In which John stuns the world by answering real questions from real nerdfighters in an airport on his way to the World Economic Forum in Davos, Switzerland. Issues discusses include John’s anxiety around the WEF, his excitement about visiting the setting of Thomas Mann’s novel The Magic Mountain, how dogs should wear pants, the Looking for Alaska movie, his new story, the still not technically real U.S. Presidential election, and more.

Price Discrimination

AKA why gendered products exist, etc. 

OK so imagine you own a store that sells one product- some gaudy wizard statue that’s all the rage rn. You see some kid walk in, wearing a college t-shirt that he got for free from his university, in an attempt to distract him from the fact that he is paying criminally high tuition. He doesn’t have a lot of money, because his teacher wrote the fucking mandatory textbook and charges $200 for it instead doing their goddamn job and teaching from some slides for the cost of tuition.

This kid cannot afford to pay that much, clearly. The statue cost you $5 to make, so you sell it to him for $8 and make a profit. Fantastic.

The kid leaves, and some fancy-ass man with slick hair and a sharp suit walks in. He owns the college, which charges criminally high tuition, and he can afford to pay way more for a wizard statue, so you tell him that your product costs $20. That seems like a reasonable amount, so he gives you $20 and leaves the store with his purchase. Fucking Fantastic. You maximized profit by selling to two people for the near highest price each of them would pay.

You may be thinking, Gee, Stores Don’t Work Like That, which is only half true. If you’ve ever been to the movies, you probably have seen that students pay less than regular adults. This is because movie theaters know that students are poor as hell and will torrent any movie that makes them pay what the adults are paying.There’s not really a way around paying more, if you don’t have a student ID, since the theater operates under RULES.

However, other examples of price discrimination take advantage of your behavior, which is easy to change.

Under the cut are three examples of Price Discrimination to watch out for:

  • Name Branding
  • Gender
  • E-Shopping

Keep reading

Hank Paulson Mastered Wall Street and Washington, and Now He Trusts Neither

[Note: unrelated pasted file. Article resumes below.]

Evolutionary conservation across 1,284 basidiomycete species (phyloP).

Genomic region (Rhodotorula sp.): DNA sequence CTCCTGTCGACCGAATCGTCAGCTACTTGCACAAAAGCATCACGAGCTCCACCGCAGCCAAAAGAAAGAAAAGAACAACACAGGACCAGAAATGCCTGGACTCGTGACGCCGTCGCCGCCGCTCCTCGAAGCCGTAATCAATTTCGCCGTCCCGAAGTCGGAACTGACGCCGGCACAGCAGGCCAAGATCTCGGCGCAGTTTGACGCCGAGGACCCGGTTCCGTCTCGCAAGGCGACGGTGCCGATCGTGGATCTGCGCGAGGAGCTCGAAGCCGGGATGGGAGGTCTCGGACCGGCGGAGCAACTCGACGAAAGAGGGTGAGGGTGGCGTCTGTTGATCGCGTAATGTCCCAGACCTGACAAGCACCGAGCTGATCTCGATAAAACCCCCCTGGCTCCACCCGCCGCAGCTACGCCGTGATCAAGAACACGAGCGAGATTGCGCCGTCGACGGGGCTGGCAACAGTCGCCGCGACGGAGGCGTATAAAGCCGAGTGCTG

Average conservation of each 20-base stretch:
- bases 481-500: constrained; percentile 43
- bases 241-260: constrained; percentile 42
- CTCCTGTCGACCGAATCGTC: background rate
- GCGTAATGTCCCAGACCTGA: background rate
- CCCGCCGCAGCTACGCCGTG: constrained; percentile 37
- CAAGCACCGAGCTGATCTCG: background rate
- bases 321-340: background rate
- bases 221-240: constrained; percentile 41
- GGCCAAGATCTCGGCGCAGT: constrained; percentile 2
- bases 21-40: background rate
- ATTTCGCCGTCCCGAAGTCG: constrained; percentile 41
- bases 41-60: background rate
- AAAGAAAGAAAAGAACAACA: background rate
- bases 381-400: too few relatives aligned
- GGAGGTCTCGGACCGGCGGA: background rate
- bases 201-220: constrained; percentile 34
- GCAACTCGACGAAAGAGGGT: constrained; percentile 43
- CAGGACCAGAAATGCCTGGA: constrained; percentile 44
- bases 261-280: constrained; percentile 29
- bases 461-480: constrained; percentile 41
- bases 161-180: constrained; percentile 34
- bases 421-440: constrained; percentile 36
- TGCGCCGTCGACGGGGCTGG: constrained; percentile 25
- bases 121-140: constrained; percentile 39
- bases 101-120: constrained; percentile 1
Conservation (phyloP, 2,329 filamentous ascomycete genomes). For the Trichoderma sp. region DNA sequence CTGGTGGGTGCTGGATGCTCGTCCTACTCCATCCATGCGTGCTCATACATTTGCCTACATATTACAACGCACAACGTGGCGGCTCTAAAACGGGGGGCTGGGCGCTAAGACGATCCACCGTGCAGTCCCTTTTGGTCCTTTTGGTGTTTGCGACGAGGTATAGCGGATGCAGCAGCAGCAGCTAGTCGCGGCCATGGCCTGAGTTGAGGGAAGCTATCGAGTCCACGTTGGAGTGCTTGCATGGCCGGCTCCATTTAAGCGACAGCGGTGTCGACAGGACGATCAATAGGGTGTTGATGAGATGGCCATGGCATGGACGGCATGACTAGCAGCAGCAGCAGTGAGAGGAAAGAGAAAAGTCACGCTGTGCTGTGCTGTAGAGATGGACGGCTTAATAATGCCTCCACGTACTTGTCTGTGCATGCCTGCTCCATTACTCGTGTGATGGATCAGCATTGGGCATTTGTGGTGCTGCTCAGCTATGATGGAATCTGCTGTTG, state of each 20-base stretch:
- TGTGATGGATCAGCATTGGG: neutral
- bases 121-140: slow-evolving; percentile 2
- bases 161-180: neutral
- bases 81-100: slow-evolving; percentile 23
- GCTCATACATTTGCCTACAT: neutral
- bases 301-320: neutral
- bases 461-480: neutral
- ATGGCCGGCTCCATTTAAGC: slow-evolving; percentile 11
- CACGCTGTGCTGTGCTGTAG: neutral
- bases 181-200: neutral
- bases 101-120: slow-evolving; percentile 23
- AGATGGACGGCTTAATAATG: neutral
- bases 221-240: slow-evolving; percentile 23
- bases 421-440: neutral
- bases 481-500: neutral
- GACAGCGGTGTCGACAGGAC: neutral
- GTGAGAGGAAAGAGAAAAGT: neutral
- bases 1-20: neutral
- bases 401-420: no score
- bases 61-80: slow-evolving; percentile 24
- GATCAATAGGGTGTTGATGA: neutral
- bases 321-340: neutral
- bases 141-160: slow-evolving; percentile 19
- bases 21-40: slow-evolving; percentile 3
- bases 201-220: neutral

Hank Paulson might be the closest thing America has to an economics movie star. The former Treasury secretary has been portrayed by prominentactors in two dramatizations of the 2007-2008 financial crisis, and last year, he starred in a documentary about his own life. As the man who presided over the biggest market meltdown in recent U.S. history, he has become a symbol of two worlds colliding—he’s the Goldman Sachs CEO who came to Washington and then had to bail out his old friends on Wall Street.

Here’s what I learned during a recent Atlantic screening of Hank: Five Years From the Brink and interview with Paulson. He loves his wife, Wendy, who keeps it real: She once made her husband return a new winter coat from Bergdorf Goodman because she thought it would be too ostentatious for him to own two coats. He used to ride a private jet, but now he flies commercial like everybody else (thanks again, Wendy). And after six years in government and 32 years in banking, he has learned to be cautious about both the public and private sectors.

Read more.[Image: Reuters]


EconPop - The Economics of The LEGO Movie

In this episode of EconPop, Andrew discusses the animated hit comedy The LEGO Movie. Subjects include emergent order, creative destruction, and central planning.


TIME: It’s so rare that a big blockbuster film takes on these themes, let alone brings someone with your background on the set to consult. How did that come to be?

Eve Ensler: It was as surprising to me as it is to you, which is why I decided to do it. I think [director] George Miller heard me give a talk on human rights in Sydney. He asked me if I would be willing to come to Namibia for a week where they were shooting and work with the cast members—particularly the wives. He wanted me to give them a perspective on violence against women around the world, particularly in war zones.

I read the script and was blown away. One out of three women on the planet will be raped or beaten in her lifetime—it’s a central issue of our time, and that violence against women relates to racial and economic injustice. This movie takes those issues head-on. I think George Miller is a feminist, and he made a feminist action film. It was really amazing of him to know that he needed a woman to come in who had experience with this.

TIME: Part of the reason we see so few women’s stories on film is that there are very few female directors given the reins to big franchises like Mad Max. Obviously, this film was directed by a man and is still very feminist. Do you think feminists will respond by saying, “Great. That’s a step forward. But it would have been better if it was directed by a woman”?

Ensler: I welcome men who are feminists. I don’t live in a world of either/or. I live in a world of this and more. Obviously, we need many more women and many more women of color and many more women who are experiencing realities that haven’t been given platforms. But I think this will encourage that when people see how exciting and compelling it is.

Alexander Hamilton introduced the idea of federal taxes. Broadway producers enjoying a record season buoyed by his namesake musical are lobbying Congress to limit what they owe.

The industry, which will celebrate its success this weekend at the Tony Awards, is fighting to keep a provision that allows live-theater backers deductions in a show’s first year. That means they’d pay tax on income only after turning a profit. The provision passed in 2015, yet needs to be extended by Congress this year to survive.